Medical assistance in dying and minors-views of the Canadian pediatrician


Medical assistance in dying and minors-views of the Canadian pediatrician


Catena G; Davies D


Paediatrics and Child Health (Canada)




child; female; human; major clinical study; male; controlled study; terminal care; conference abstract; disability; pediatrician; health care system; conversation; intractable pain; medical care; mental disease; terminal disease


BACKGROUND: Medical Assistance in Dying (MAID) has been a heavily debated topic in Canada over the last decade. Since the royal assent of Bill C-14 in 2016, MAID has been available to Canadians 18 years of age or older meeting specific eligibility criteria. As part of this Act, an independent review was initiated to evaluate requests made by mature minors for MAID and ultimately possible inclusion in further iterations of the Act. OBJECTIVE(S): Limited Canadian data is available on the role of MAID in mature minors or the views of health care practitioners on this topic. This study aims to assess the attitudes of Canadian health care practitioners surrounding MAID in minors and their willingness to participate in this process. DESIGN/METHODS: A survey was disseminated to members of the Canadian Paediatric Society, collecting information on attitudes surrounding MAID as it applies to minors, specifically mature minors, those with intolerable disability and mental illness. The survey also assessed the demographics of respondents, including type of practice and patient population. The results were analyzed using logistical regression to determine if there were correlations between practice variables and opinions surrounding MAID. RESULT(S): A 29% response rate was achieved (574/1979), with 487 participants completing all questions. Of the respondents, 46% were in favour that MAID should be eligible for mature minors experiencing progressive or terminal illness or intractable pain; 29% felt patients with intolerable disability should be eligible, while only 8% favoured extension in cases of intolerable mental illness. Lastly, 33% felt that MAID should never be extended to minors. There was no significant correlation between attitudes towards MAID and the respondent's type of practice, or if they work with minors suffering from life-threatening illness. Practitioners who felt their spiritual beliefs guide their opinions surrounding MAID were more likely to oppose eligibility for children (p<0.00001). Practitioners who had the experience of discussing MAID with parents or children were more likely to support extending MAID to mature minors (p=0.046). CONCLUSION(S): There exists a great variability in viewpoints amongst pediatric healthcare practitioners as it relates to extension of MAID to minors. As opinions vary based on factors including spiritual beliefs and conversations pertaining to end of life care, more time and research is warranted to further explore this topic in the context of the Canadian health care system.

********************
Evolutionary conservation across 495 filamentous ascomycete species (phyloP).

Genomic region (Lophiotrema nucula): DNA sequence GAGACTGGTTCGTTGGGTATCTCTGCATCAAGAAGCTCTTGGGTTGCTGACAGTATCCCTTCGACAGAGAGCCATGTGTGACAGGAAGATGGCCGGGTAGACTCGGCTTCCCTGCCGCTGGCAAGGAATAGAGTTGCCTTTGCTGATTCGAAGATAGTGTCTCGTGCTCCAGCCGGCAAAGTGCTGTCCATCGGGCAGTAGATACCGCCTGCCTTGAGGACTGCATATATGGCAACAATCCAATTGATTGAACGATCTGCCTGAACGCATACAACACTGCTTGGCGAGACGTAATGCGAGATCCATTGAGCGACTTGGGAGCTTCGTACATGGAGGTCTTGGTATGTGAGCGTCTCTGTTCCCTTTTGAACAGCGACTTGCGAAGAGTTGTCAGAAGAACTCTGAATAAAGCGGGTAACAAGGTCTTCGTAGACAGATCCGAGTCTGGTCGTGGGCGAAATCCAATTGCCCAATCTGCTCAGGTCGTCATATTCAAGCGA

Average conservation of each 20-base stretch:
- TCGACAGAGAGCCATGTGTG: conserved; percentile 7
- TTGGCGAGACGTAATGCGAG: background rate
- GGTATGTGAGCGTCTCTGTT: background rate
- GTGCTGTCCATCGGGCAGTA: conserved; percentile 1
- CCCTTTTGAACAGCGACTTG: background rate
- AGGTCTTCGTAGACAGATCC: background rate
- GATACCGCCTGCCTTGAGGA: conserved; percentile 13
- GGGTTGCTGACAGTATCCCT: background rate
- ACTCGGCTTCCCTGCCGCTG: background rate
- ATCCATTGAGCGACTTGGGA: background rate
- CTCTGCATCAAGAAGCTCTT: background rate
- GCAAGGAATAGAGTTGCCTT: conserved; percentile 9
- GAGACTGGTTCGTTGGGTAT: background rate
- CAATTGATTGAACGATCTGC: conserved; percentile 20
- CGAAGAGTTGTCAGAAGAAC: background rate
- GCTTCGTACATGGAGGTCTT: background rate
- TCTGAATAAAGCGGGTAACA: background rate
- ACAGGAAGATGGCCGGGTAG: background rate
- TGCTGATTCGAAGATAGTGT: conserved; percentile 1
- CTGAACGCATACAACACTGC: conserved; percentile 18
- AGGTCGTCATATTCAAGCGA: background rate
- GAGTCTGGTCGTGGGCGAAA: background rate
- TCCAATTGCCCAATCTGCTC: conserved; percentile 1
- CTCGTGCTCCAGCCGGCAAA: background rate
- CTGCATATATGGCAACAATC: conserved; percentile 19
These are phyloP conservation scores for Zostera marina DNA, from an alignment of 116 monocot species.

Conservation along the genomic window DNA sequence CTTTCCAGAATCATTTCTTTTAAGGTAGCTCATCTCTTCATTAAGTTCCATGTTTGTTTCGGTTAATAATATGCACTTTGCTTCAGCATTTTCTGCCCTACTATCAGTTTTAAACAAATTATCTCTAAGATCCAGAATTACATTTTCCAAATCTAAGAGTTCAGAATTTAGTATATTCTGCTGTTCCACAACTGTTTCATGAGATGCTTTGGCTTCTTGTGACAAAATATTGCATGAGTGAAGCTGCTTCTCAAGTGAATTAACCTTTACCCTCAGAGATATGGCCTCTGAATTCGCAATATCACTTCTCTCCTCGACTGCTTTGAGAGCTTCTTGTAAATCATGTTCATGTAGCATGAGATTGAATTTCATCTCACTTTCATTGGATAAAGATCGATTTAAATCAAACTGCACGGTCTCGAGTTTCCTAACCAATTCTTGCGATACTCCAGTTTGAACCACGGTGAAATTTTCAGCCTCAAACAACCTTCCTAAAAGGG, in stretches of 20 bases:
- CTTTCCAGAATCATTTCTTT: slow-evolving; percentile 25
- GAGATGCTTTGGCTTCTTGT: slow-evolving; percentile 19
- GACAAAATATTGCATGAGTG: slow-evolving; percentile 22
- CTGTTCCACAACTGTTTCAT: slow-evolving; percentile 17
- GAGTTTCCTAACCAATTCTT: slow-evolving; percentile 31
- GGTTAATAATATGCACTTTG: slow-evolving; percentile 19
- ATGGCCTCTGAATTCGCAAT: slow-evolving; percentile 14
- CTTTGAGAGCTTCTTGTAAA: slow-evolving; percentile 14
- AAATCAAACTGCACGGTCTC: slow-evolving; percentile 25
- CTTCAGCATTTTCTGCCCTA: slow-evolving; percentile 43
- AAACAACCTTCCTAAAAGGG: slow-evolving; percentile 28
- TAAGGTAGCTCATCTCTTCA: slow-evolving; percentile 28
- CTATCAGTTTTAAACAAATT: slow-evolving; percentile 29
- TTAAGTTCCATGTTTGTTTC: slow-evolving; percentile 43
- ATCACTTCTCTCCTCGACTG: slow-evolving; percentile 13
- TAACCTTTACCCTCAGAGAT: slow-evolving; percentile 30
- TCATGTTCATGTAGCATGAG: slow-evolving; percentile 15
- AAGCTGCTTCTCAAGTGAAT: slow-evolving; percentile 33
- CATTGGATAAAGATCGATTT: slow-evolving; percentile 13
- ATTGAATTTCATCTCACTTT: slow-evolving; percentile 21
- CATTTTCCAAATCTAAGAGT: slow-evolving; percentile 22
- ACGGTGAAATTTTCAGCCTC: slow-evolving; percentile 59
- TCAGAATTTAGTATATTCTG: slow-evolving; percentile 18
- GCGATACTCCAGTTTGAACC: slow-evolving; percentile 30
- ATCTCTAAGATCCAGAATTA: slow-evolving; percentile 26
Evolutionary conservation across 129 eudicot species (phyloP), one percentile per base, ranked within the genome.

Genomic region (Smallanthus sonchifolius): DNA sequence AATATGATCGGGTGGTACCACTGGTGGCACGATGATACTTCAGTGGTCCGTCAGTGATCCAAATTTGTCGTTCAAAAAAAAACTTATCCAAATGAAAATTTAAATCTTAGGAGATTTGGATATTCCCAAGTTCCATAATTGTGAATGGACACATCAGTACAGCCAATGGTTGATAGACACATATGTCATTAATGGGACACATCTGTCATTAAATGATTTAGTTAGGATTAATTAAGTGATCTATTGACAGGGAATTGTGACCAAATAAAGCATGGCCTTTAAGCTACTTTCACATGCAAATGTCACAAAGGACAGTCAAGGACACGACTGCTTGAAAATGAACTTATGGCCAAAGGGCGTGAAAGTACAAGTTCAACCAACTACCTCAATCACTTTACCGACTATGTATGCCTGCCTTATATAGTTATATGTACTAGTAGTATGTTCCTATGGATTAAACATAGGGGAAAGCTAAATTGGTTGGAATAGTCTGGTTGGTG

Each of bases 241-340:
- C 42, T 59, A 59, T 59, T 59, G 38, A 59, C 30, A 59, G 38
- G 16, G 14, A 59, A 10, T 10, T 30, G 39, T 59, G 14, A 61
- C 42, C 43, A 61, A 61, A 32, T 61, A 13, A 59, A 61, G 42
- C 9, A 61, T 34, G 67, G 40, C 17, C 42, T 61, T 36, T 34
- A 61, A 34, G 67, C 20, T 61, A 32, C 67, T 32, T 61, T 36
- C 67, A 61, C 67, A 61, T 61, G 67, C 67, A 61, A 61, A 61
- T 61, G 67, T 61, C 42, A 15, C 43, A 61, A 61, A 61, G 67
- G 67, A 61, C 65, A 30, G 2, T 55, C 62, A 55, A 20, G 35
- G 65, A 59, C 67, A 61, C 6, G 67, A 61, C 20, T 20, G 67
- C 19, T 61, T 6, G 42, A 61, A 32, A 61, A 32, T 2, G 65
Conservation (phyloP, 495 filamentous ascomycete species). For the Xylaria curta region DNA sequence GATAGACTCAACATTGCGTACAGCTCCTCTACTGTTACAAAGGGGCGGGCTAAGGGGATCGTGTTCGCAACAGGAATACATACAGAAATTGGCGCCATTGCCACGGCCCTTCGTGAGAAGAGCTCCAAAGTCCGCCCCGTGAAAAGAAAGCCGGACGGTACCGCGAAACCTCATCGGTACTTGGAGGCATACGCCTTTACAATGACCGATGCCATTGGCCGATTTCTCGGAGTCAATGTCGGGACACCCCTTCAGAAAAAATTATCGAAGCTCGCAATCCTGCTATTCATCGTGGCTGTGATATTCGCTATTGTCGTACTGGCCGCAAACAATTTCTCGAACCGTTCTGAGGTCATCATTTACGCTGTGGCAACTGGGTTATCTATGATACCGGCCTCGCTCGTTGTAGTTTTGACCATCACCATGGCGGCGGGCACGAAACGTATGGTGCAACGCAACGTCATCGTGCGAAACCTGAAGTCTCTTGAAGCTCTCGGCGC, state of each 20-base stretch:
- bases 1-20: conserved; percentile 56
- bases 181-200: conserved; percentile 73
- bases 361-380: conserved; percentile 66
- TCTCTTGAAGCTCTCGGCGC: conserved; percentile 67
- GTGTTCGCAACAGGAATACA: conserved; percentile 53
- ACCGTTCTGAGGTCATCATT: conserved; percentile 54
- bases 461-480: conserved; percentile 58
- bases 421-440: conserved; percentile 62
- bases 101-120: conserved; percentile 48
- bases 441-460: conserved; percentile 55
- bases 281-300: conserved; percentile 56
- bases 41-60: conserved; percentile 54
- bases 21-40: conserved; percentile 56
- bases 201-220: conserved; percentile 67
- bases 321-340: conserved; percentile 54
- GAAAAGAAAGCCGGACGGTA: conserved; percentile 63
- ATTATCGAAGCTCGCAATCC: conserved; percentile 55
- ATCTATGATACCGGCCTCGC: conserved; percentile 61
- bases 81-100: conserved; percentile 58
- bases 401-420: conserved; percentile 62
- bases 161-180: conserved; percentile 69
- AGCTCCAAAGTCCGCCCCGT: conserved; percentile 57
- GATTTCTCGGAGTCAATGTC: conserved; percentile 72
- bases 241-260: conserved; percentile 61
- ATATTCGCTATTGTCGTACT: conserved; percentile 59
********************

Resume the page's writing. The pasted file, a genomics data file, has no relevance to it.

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October 2019 List



Catena G; Davies D, “Medical assistance in dying and minors-views of the Canadian pediatrician,” Pediatric Palliative Care Library, accessed May 30, 2024,